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Posted by on Dec 18, 2012 in Beginning, Challenges, Concepts, Posture, Practice, Uncategorized, Visualization | 0 comments

Silly Anesthetized Walk

Silly Anesthetized Walk

In tango, a relaxed yet stable walk is very important. It turns out that the same walk in our everyday life can help us be more engaged in the world around us. Feeling our strength in the ground and relaxing through our steps while standing tall feels really good! We can feel much more aware of our selves and the world around us. Relaxing into the walk can be difficult, but luckily we have the ‘Ministry of Silly Walks’ to help us! This is a very silly walk, so maybe you just want to do it at home, unless you don’t mind looking silly, in which case feel free to do this walk wherever you like.

Silly anesthetized walk

John Cleese, The ministry of silly walks.The goals of the silly anesthetized walk is to get you to engage the ground and create stability and at the same time get your body to relax. These are the first steps toward getting what many people in Tango call a ‘free hip’ or ‘free leg’.

Begin by ‘Fine tuning your posture’. Start walking. As you walk, work to be on just one foot at a time. Make the transition from one foot to the other very decisive. Remember to put your heel down first, like you walk down the street– no ice skating or tip-toeing! Those are different silly walks. You may wish to revisit another silly walk,  Launching instead of landing. That is a good way to start.

Pretend the whole other side of your body fell asleep

Once you have that working, as you arrive decisively in your step, pretend the whole other side of your body fell asleep, like it was anesthetized. Let it go limp, let it hang back.  Keep your spine upright, but let your leg, side and arm feel floppy.

Now it will take more effort to drag your leg forward, but let it flop ahead, and let your shoulder flop back to counterbalance it. Then push off onto your floppy leg, feel the ground rise up through your leg and into your body.  Let your other side relax and droop.

Remember, it’s a silly walk!

Take another step! And another. Be goofy if that helps. Think about zombies, or rag dolls, whatever helps you be floppy. Remember, it’s a silly walk!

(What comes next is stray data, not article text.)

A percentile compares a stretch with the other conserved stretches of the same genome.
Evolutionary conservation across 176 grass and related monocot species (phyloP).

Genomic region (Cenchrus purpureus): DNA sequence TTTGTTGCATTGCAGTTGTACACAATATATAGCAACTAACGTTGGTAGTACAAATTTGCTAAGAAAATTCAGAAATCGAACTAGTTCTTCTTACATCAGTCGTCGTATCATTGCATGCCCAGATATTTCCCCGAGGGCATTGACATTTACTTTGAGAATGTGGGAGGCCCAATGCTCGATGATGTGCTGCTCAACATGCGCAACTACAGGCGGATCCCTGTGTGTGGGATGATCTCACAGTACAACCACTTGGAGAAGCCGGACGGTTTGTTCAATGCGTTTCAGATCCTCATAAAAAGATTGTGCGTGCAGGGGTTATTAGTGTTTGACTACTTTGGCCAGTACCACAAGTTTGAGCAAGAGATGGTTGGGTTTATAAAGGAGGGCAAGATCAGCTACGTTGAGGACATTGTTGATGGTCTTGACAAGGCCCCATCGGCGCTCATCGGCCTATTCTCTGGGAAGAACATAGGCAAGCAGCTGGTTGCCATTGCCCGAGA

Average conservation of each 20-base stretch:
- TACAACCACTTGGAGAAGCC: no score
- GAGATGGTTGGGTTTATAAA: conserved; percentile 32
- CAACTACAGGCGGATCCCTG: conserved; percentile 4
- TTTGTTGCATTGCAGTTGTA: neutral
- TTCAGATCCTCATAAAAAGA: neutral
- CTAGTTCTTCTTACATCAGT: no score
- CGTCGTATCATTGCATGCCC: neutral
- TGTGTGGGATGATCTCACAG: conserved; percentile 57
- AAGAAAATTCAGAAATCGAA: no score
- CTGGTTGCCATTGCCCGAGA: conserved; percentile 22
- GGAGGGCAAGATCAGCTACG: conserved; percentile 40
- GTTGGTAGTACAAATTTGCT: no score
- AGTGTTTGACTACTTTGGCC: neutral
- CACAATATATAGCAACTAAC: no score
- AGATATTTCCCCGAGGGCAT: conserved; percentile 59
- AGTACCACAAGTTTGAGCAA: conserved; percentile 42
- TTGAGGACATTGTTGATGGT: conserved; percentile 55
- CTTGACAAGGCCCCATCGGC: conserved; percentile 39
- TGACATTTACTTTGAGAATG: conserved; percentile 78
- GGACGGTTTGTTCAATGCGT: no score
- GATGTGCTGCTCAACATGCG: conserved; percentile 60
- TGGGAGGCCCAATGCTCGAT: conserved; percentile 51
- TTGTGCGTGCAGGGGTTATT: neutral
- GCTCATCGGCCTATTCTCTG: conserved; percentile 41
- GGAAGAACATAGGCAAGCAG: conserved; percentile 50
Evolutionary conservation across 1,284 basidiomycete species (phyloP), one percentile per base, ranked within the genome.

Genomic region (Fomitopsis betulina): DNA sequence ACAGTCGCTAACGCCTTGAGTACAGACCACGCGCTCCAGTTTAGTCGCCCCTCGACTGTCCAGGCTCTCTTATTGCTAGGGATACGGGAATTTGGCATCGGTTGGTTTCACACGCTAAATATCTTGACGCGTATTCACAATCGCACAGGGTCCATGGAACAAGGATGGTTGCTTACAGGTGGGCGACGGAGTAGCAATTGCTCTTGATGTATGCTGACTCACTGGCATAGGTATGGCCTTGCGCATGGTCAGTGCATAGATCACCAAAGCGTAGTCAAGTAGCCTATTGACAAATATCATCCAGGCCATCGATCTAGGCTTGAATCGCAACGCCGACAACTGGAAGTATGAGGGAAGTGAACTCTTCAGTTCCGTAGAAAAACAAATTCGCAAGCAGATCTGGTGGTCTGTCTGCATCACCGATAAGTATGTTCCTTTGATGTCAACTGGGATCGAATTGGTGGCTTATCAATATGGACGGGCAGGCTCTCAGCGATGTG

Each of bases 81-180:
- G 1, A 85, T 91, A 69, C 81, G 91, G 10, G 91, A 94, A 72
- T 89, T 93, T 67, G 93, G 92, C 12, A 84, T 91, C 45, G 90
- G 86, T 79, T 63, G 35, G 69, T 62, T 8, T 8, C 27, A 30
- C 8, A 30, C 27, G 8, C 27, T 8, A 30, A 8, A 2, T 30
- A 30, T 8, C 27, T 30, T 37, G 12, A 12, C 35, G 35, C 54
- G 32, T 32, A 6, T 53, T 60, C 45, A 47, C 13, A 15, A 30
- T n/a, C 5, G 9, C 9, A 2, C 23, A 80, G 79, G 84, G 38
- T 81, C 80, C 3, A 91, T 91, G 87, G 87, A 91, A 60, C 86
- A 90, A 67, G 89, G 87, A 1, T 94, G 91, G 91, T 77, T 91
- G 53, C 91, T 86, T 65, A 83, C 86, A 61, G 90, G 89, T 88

Once you’ve had some fun with that, start bringing it back to a normal walk, try to keep one side engaged and the other relaxed, try to be smooth, eventually walking in a way that no one on the street would know you were doing anything different, except that you look way cooler.  This walk is especially easy while going downhill and somewhat challenging going up hill. It is worth doing both if you have a hill available. Try not to lean into the hill as you go up, stand up straight and see how that feels. Also try walking very slowly, smoothly moving each relaxed leg forward as the spiral moves through your body.

This relaxed movement is a very fundamental idea for tango.

Have fun with this walk, try it out every once in a while. See how subtle you can make it. Maybe no one will notice. Maybe they will just think you are super relaxed and cool to have such an easy and confident walk. Enjoy the awareness you now have while walking in your  everyday life. In the dance, the relaxed state of your free hip will create a nicer lag time through all of your movement along with an amazing ability to adapt to changes in direction. For leaders this could lead to a conservation of steps, allowing every step to have greater meaning in the music and to your partner. This relaxed movement is a very fundamental idea for tango. Many wonderful aspects of the dance cannot manifest in your movement until this skill is mastered. Among them, to some degree, are stability, clarity of your steps, boleos, leg wraps, sacadas, and best of all, a higher dynamic range within the embrace.

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